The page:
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kathryn56

For my DD, it was finding time with her school friends that was the hardest. Luckily, they(and their parents) were usually willing to try for a later movie or she would meet them at the movies after they went to dinner. They tried to attend her performances when they could. She danced six days a week - Friday night and all day Saturday were Nutcracker in the fall, so very few football games. She still loved high school. I would like to repeat the advice to look for school time volunteer opportunities. DD chaired the school Food Drive two years in a row and was prom chair (yeah, I know - she really loved high school). In order to make it work, we actually transferred her after 9th grade - she had been in a performing magnet school. The combination of them telling me they could not schedule her into AP classes around her dance classes and that she was definitely discouraged from community service made it a necessary move. I still do not know where these kids get the energy!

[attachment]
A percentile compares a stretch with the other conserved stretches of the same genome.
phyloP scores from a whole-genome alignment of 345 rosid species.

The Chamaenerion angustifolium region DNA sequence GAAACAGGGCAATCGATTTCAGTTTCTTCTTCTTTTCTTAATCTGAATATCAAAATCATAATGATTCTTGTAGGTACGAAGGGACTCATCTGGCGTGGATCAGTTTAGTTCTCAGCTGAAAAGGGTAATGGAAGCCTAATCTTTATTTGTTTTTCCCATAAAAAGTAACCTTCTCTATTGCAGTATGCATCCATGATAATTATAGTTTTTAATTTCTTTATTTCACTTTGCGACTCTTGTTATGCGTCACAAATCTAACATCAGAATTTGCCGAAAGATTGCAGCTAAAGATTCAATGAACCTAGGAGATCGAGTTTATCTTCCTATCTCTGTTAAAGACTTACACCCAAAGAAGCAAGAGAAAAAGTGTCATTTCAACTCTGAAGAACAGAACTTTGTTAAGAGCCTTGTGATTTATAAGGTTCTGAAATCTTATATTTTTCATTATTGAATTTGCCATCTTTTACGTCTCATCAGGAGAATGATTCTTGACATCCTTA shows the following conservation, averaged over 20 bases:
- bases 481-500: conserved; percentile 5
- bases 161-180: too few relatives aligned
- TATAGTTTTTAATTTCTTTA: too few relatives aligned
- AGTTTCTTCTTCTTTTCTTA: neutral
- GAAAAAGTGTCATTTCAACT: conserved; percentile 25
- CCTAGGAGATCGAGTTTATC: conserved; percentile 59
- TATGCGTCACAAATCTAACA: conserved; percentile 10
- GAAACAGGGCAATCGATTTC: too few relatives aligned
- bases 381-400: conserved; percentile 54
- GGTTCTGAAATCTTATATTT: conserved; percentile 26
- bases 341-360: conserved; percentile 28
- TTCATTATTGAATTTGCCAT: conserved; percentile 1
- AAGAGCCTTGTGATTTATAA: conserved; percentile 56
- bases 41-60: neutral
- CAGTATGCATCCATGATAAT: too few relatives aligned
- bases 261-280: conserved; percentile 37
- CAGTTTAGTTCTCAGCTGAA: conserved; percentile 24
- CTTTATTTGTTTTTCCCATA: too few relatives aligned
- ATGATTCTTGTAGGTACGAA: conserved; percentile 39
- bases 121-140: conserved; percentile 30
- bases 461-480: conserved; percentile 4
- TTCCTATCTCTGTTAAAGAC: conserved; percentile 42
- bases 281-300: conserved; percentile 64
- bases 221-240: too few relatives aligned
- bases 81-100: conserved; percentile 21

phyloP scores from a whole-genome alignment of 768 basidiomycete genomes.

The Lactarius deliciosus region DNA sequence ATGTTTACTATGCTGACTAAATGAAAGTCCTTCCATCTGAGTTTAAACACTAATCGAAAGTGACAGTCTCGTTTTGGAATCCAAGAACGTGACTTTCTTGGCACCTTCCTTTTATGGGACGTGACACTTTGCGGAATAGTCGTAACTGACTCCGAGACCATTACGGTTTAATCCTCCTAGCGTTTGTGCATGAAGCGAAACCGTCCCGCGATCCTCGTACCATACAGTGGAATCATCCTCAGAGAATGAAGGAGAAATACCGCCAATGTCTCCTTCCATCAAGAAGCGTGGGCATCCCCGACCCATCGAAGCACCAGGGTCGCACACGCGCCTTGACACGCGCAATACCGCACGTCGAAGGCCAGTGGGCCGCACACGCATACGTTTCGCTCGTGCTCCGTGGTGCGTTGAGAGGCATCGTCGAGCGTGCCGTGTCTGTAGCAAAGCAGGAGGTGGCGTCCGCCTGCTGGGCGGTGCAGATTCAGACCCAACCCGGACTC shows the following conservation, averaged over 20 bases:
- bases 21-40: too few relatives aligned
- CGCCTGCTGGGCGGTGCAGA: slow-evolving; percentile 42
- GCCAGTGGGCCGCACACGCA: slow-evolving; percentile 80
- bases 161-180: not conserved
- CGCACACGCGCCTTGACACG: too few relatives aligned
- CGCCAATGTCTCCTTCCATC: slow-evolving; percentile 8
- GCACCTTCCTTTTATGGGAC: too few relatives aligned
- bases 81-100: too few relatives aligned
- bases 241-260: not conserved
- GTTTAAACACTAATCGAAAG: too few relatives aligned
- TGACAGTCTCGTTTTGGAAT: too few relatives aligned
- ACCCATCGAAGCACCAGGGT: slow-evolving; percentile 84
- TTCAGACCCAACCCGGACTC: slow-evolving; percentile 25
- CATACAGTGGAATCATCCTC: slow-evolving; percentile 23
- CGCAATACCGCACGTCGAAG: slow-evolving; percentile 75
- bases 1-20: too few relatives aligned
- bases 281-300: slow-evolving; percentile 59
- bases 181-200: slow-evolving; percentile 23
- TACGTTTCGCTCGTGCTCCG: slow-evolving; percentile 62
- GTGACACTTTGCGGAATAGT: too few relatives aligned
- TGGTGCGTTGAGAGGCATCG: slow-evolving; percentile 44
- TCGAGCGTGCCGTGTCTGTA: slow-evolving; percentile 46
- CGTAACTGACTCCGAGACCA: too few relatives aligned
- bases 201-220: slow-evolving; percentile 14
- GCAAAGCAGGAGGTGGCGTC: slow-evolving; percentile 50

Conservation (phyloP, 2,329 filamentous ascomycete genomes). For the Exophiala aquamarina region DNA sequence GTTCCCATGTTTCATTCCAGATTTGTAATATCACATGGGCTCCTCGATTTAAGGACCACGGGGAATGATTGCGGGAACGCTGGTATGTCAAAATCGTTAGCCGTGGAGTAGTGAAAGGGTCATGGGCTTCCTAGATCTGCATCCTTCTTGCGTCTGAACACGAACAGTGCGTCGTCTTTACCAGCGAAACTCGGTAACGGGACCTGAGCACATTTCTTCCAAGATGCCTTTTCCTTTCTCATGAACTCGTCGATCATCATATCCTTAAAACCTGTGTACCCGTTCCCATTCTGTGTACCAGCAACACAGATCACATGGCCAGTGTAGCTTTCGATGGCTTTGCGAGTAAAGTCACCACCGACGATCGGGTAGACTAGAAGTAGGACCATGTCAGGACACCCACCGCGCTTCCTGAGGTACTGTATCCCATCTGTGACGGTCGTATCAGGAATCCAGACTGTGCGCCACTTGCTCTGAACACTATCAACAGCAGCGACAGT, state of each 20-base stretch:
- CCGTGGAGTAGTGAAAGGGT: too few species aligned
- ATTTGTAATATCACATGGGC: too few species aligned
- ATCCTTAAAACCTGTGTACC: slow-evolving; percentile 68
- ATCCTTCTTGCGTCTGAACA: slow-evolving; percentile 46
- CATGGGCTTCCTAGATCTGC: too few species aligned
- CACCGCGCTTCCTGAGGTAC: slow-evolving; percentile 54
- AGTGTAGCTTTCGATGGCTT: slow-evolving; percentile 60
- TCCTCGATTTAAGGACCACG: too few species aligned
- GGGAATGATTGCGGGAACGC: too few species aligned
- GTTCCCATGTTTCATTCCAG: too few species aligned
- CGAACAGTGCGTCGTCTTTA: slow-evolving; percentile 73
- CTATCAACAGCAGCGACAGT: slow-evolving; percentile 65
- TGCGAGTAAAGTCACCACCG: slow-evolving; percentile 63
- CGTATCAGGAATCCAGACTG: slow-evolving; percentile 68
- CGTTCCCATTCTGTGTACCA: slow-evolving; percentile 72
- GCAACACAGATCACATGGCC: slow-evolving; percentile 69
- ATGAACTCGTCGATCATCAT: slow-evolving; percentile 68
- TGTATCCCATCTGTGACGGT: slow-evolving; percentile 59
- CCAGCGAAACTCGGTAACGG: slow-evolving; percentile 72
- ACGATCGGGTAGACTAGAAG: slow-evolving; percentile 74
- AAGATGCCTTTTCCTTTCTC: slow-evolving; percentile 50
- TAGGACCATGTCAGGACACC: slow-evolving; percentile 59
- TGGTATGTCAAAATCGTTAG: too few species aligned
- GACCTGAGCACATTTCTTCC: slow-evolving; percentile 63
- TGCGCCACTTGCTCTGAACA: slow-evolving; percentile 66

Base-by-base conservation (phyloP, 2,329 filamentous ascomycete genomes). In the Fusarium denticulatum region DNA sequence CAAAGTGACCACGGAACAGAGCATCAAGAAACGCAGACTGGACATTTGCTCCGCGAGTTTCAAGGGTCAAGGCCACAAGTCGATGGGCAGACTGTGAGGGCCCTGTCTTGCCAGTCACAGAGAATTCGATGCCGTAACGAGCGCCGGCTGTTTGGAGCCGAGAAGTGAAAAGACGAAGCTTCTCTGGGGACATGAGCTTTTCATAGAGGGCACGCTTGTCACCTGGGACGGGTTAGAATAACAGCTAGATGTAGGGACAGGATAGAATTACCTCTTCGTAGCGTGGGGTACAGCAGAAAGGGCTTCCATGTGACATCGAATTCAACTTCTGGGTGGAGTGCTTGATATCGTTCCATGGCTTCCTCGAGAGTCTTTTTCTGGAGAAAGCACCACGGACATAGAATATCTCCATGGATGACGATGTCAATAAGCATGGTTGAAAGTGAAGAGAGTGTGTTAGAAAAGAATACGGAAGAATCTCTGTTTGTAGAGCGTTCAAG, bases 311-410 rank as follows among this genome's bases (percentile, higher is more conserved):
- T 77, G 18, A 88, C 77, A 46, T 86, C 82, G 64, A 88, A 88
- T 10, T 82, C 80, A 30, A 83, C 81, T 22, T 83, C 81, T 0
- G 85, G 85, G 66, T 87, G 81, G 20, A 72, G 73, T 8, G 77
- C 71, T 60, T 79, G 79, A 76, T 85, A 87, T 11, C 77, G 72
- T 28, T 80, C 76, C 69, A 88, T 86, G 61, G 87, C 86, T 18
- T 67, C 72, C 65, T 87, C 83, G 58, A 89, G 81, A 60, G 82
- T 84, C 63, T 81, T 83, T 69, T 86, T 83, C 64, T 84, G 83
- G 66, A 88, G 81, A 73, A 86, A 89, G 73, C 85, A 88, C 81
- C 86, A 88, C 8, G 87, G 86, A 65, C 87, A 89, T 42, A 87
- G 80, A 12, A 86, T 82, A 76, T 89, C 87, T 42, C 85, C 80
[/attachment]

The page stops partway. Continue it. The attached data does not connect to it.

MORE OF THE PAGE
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Pasdetrois